• Chandni Mulchandani and Bobby Stewart
  • Published: 07 August 2019

For the past three years, there has been unprecedented political uncertainty surrounding Brexit. Now, with less than 100 days until the UK is due to leave the European Union on 31 October, this has not abated. In the absence of a deal with the EU, the majority of banks have implemented the first phase of their contingency plans.  

Banks which have relied on their UK presence for European access are at risk of being impacted the most. As a contingency to overcome the potential loss of access, banks have created or expanded the banking licenses of existing EU-based entities.   

The uncertainty around the transition and the departure from the EU has resulted in fragmentation of entities, with banks maintaining European entities in the UK and EU27. This has given rise to the duplication of Financial Market Infrastructure (FMI), including central counterparty clearing (CCP), exchanges and venues, which could have the following consequences:

  • Increased capital costs caused by reduced liquidity and rising trading costs for clearing members due to higher capital requirements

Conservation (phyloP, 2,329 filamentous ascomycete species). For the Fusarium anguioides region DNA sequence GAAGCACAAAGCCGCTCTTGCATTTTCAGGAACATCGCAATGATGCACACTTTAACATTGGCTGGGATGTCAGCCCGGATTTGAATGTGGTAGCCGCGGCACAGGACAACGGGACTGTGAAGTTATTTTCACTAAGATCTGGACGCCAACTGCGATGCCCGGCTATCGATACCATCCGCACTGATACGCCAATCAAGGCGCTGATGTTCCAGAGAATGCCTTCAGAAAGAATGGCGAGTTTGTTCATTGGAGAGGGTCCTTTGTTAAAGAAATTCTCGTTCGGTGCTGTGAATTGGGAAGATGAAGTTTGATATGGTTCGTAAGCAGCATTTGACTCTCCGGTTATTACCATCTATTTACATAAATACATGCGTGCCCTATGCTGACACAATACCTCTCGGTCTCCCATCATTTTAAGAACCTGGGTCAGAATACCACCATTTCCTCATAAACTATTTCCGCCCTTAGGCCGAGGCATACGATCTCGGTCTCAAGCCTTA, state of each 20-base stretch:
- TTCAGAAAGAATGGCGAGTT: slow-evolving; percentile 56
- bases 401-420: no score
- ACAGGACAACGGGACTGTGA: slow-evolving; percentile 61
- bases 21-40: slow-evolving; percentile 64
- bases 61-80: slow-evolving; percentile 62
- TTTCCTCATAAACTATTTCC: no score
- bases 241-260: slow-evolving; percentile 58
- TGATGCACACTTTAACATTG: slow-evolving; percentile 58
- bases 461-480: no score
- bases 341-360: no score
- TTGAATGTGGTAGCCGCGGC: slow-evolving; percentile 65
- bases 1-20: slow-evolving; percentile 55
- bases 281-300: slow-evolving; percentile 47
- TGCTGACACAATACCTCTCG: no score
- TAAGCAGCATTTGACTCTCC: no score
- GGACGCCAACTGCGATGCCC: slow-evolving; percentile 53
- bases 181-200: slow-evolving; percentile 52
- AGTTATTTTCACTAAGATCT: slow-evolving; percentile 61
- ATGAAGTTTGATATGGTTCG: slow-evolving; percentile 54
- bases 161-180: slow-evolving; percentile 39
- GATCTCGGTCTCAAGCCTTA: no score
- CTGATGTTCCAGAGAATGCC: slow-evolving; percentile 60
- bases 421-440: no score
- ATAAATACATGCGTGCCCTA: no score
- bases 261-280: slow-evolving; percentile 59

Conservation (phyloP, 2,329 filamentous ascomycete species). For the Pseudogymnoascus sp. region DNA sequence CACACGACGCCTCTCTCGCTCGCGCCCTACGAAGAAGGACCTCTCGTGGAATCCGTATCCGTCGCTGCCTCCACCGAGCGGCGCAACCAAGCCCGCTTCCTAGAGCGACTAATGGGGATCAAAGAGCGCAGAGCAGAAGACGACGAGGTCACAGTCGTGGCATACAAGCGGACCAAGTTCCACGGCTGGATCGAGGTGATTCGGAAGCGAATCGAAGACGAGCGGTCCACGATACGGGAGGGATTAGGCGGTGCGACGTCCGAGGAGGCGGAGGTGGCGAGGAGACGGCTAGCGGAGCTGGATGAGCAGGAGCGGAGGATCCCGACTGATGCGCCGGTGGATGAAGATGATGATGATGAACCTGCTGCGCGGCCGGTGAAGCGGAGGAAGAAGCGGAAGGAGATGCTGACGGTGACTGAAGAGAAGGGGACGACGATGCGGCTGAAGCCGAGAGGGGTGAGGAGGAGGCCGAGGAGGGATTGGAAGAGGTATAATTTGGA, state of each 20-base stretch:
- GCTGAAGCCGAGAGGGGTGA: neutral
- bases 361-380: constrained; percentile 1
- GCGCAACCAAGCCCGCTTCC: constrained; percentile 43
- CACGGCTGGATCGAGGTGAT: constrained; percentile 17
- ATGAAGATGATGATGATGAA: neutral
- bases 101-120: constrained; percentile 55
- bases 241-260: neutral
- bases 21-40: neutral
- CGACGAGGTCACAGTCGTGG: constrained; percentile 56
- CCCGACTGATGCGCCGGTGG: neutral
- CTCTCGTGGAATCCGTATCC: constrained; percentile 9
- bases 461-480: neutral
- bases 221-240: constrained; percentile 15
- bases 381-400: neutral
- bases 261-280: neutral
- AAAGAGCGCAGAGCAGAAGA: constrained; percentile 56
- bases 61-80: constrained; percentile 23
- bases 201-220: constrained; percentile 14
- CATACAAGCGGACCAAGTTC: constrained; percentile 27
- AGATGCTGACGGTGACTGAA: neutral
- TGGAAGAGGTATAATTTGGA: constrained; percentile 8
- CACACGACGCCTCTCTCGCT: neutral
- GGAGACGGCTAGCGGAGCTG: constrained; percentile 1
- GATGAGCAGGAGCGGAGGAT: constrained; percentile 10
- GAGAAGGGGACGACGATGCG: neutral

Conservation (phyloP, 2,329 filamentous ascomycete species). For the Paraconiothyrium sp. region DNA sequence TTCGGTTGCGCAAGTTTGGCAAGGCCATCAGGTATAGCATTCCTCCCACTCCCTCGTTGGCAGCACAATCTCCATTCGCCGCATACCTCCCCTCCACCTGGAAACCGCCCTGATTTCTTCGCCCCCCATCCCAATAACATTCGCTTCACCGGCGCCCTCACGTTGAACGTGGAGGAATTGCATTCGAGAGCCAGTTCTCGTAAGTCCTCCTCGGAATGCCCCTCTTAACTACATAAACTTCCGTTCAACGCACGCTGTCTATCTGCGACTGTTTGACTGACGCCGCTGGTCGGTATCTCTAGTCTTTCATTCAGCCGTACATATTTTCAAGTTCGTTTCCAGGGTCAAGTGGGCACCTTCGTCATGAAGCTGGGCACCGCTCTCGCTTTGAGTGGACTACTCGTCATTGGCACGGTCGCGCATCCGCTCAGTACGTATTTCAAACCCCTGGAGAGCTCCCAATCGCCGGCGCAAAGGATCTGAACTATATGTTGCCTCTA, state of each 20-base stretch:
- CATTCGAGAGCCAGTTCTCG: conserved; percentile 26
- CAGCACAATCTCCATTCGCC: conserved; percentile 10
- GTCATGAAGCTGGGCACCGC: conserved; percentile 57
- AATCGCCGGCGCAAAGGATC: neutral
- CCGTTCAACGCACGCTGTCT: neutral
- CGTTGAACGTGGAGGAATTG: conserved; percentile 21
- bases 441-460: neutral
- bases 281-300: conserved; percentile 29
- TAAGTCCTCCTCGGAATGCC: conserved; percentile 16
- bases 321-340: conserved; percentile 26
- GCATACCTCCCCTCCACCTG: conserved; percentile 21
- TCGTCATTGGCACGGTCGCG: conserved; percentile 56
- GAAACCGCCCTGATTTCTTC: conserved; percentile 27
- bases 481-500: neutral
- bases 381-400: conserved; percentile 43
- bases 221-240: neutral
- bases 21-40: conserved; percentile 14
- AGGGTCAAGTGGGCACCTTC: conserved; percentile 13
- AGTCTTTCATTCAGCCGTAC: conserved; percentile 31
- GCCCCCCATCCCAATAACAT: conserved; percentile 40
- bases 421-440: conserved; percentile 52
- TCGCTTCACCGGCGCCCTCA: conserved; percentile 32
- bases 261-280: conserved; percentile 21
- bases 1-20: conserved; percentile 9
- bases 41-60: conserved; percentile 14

• Duplication of membership fees and costs due to the dual CCP memberships required to provide clearing capabilities to both entities (UK and EU)
  • Increased balance sheet costs and the netting of trades and funding another entity
  • Reduced collateral optimisation 
  • Increased default fund requirements, as banks will have to maintain dual membership
  • For the same CCP, a UK affiliate clearing member and an EU27 affiliate member or
  • For two different CCPs, a UK CCP and an EU27 CCP
  • Rising margin requirements where there are lower risk netting and cross-margining effects at the portfolio level (depending on diverse customer base and volumes cleared). 

Given the uncertainty around the form that Brexit will take, the length of transition period and future relationship between the UK and EU, banks must ensure that their contingency plans are robust enough to continue to operate in a ‘Hard Brexit’ scenario. However, where there is increased certainty, banks must define their medium to long-term strategy.

As part of banks’ strategies, they must address the inefficiencies of the current operating models and activities post-Brexit they want to participate in, whether it be in the UK or EU or both, given the additional costs and inefficiencies. 

In the short term, Brexit programmes must consider optimisation(s) of the models in the current landscape. Examples of this include collateral optimisation across affiliate entities, booking model changes to ensure the most beneficial treatment of risk weighted assets and streamlining and consolidation of memberships as the regulatory landscape becomes clearer. This will allow the EU operating model to become more efficient, ultimately reducing costs overall for the bank. 

Find out how Capco can help your business to implement a robust Brexit strategy by contacting Kiki Pentheroudaki.